Chelsea supporters want club hierarchy to provide a new engagement strategy


The rumblings of discontent from the stands are starting to ruffle a few feathers in the corridors of power at Stamford Bridge.

The past few weeks has seen chants of ‘You don’t know what you’re doing’’ aimed at Chelsea head coach Mauricio Pochettino, after he had substituted Mykhailo Mudryk, to the booing of Raheem Sterling when he was replaced – both in the FA Cup match against Leicester City before the international break.

There then followed a Chelsea Supporters’ Trust letter to the club highlighting the need to develop a new engagement strategy as they feel things are not how they should be when it comes to having a say in how the club is run and future plans for it under the new stewardship.

The ire is directed at Chelsea’s hierarchy and the trust feel that supporters need a coherent, detailed strategy update on their medium to long-term plans. This would include plans for the stadium which is now nine years on from when former owner Roman Abramovich first mooted the idea – with no progress made.

Chelsea produced a somewhat wooly response stating their ambition to talk to fans. The trust issued a response that basically said the club was not addressing the issues they had raised.

No doubt tomorrow’s league match against Burnley at the Bridge will be one that the hierarchy, fans, and perhaps players too will be keenly watching.

One of the issues seems to be around the ‘relationship’ between the fans and the players.

This was easily identified ‘back in the day’ long before the Premier League was founded in 1992 and players were treated as assets.

Back then players were paid, while more than the average man or woman in the street, not enough more that they did not live a life separated from their community.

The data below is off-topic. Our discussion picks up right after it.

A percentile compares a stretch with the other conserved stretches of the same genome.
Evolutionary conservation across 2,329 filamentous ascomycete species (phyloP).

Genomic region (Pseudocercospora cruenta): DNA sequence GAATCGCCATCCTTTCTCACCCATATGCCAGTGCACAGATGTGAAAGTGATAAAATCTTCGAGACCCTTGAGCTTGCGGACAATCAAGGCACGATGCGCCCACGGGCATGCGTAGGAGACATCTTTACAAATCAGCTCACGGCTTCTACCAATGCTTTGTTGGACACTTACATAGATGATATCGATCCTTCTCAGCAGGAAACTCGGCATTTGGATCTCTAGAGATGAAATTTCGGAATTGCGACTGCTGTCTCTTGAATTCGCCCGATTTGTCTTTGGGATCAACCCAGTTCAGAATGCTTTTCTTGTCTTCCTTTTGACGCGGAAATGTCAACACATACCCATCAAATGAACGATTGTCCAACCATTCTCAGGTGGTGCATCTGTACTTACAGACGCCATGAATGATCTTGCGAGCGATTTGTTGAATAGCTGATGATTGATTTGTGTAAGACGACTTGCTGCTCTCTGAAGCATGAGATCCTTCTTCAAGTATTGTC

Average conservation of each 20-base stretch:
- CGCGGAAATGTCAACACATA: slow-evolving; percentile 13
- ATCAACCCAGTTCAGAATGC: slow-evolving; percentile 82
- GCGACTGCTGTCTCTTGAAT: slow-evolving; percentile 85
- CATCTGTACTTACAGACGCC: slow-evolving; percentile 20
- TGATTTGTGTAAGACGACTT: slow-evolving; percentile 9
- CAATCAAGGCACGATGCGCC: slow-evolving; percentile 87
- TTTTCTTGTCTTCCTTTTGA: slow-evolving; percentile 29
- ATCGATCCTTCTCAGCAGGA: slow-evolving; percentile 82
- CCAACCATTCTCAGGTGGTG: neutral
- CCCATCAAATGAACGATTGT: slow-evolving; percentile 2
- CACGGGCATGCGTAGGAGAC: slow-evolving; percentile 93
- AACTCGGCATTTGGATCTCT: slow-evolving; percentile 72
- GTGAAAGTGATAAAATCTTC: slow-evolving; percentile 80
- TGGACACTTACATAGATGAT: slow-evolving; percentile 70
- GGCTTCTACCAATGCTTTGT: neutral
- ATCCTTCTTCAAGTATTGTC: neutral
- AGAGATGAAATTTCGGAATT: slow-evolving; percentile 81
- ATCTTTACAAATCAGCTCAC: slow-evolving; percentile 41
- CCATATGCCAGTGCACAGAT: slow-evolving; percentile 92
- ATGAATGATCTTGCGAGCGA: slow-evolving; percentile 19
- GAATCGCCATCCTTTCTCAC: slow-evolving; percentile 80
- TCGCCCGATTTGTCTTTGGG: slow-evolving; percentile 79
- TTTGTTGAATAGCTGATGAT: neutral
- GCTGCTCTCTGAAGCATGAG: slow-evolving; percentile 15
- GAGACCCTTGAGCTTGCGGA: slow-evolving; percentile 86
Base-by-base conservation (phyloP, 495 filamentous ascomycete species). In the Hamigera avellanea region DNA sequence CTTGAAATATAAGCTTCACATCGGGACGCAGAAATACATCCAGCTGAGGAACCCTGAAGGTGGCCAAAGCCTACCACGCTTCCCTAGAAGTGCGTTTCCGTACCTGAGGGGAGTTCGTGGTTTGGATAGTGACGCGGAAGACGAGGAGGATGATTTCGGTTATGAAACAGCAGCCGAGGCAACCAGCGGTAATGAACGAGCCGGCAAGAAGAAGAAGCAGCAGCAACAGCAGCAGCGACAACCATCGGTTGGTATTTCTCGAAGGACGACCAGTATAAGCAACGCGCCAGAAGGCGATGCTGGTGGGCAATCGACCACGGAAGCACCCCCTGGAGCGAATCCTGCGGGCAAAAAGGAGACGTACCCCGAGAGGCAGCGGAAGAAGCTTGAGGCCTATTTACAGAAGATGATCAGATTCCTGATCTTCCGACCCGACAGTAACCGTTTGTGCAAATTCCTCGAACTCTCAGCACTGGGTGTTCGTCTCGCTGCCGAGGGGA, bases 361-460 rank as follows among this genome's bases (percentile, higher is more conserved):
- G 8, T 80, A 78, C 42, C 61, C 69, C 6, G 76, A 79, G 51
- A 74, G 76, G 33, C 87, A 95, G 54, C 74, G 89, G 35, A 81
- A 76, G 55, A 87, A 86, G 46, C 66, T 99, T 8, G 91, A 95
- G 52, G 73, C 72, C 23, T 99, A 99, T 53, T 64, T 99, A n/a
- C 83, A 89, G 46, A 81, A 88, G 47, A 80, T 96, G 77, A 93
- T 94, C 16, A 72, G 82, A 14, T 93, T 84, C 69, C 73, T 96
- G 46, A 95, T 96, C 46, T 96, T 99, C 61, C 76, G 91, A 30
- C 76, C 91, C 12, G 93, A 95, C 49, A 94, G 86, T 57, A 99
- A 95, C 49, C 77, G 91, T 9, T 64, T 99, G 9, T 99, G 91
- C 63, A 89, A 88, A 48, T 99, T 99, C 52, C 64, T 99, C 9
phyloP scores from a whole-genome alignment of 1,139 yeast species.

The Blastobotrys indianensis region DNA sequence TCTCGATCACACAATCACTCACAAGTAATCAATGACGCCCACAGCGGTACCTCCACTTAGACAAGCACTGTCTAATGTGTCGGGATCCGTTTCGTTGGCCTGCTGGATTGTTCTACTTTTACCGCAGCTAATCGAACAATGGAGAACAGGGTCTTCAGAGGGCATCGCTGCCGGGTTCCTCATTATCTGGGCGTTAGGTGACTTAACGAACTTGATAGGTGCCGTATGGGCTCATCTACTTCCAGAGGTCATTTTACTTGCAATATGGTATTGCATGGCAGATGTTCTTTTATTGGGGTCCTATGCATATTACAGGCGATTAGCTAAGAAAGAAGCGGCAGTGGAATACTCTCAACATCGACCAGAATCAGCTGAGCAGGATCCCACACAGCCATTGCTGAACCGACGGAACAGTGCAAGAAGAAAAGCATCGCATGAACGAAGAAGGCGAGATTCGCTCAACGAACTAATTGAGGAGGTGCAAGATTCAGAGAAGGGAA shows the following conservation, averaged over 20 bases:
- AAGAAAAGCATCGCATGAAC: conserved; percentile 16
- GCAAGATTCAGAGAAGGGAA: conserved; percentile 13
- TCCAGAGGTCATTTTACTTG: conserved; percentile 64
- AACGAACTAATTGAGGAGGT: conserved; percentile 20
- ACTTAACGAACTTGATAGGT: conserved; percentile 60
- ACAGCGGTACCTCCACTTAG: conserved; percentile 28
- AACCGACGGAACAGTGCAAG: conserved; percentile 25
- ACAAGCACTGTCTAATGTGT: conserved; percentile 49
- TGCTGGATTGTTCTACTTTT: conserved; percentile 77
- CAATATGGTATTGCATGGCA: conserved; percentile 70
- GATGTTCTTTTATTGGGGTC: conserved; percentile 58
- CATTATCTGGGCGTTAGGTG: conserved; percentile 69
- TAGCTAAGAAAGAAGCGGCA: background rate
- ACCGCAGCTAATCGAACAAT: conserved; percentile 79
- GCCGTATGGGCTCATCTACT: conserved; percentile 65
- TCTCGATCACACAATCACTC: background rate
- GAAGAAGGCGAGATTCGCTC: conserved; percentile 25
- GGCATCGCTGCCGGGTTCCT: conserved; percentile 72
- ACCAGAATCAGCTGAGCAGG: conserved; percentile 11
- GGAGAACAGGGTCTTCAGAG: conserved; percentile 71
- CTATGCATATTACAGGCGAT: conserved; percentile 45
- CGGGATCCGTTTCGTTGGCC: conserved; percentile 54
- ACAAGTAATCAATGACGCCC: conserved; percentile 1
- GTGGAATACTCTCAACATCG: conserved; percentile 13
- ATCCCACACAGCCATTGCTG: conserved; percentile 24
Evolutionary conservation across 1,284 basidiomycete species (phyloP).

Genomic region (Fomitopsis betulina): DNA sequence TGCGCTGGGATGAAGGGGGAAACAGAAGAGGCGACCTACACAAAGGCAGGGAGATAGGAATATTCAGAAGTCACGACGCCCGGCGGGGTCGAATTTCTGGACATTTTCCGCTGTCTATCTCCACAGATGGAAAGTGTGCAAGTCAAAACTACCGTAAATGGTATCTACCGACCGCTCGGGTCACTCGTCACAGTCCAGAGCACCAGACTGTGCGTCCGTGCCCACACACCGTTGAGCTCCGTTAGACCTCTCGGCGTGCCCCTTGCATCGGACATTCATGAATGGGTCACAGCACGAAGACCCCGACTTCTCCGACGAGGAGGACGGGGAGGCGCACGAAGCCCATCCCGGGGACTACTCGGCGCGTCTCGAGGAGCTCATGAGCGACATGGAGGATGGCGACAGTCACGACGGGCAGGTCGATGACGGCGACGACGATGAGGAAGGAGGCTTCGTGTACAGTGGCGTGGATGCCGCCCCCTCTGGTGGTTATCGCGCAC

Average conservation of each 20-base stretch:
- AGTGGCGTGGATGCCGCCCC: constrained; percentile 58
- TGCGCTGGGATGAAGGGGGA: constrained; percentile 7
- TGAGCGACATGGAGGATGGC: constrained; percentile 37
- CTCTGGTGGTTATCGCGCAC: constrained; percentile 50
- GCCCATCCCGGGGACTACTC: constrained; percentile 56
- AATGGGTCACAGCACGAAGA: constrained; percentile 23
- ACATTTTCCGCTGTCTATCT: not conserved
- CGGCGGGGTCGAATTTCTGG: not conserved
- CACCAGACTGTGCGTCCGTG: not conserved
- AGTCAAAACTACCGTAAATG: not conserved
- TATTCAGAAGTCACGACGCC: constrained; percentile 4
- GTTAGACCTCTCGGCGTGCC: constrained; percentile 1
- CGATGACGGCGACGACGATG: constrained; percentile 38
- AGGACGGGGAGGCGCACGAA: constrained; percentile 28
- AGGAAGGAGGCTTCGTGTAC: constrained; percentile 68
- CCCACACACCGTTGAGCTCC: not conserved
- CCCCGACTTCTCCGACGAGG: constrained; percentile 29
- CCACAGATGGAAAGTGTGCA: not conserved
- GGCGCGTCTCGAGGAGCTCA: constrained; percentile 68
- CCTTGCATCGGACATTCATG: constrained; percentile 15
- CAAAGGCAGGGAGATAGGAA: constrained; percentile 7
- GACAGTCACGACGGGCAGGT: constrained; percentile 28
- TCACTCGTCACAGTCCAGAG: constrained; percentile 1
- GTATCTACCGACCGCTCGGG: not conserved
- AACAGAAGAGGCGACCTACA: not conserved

Players would occasionally travel by public transport to games, or pop into their local boozer and feel part of the area where they lived.

Clubs didn’t care then, players were not valuable enough to warrant special attention. Now of course it’s different, players are kept apart from the fans unless it’s in a tightly-controlled environment.

Players, by and large, just want to go about their own business undisturbed by fans.

Now while there were lots of homegrown players in the starting 11, the disconnect was not too obvious. Those players might have been in the stands as kids and fully understood what it meant to play for Chelsea.

The cosmopolitan dynamic of the vast majority of players being overseas means less obvious appreciation of the fans.

One exception within the current squad is Thiago Silva who, along with his wife Bella, hits social media to say it as it is on occasion.

But it’s not all bad – post-match, if you walk along Fulham Road towards the Tube station, traffic is heavy. Some fans are wise to this and know players, in their own cars, have to stop. It’s an opportunity for the fans, usually kids but sometimes those of an older persuasion, to tap the window and ask for an autograph.

Last time out, I waited outside Fulham Broadway Tube and watched Cole Palmer and Trevoh Chalobah patiently, and with good grace, offer selfies and signatures to those lucky enough to nab them.

It was fan engagement at its rawest – but in the current climate it’s the best that can be hoped for.


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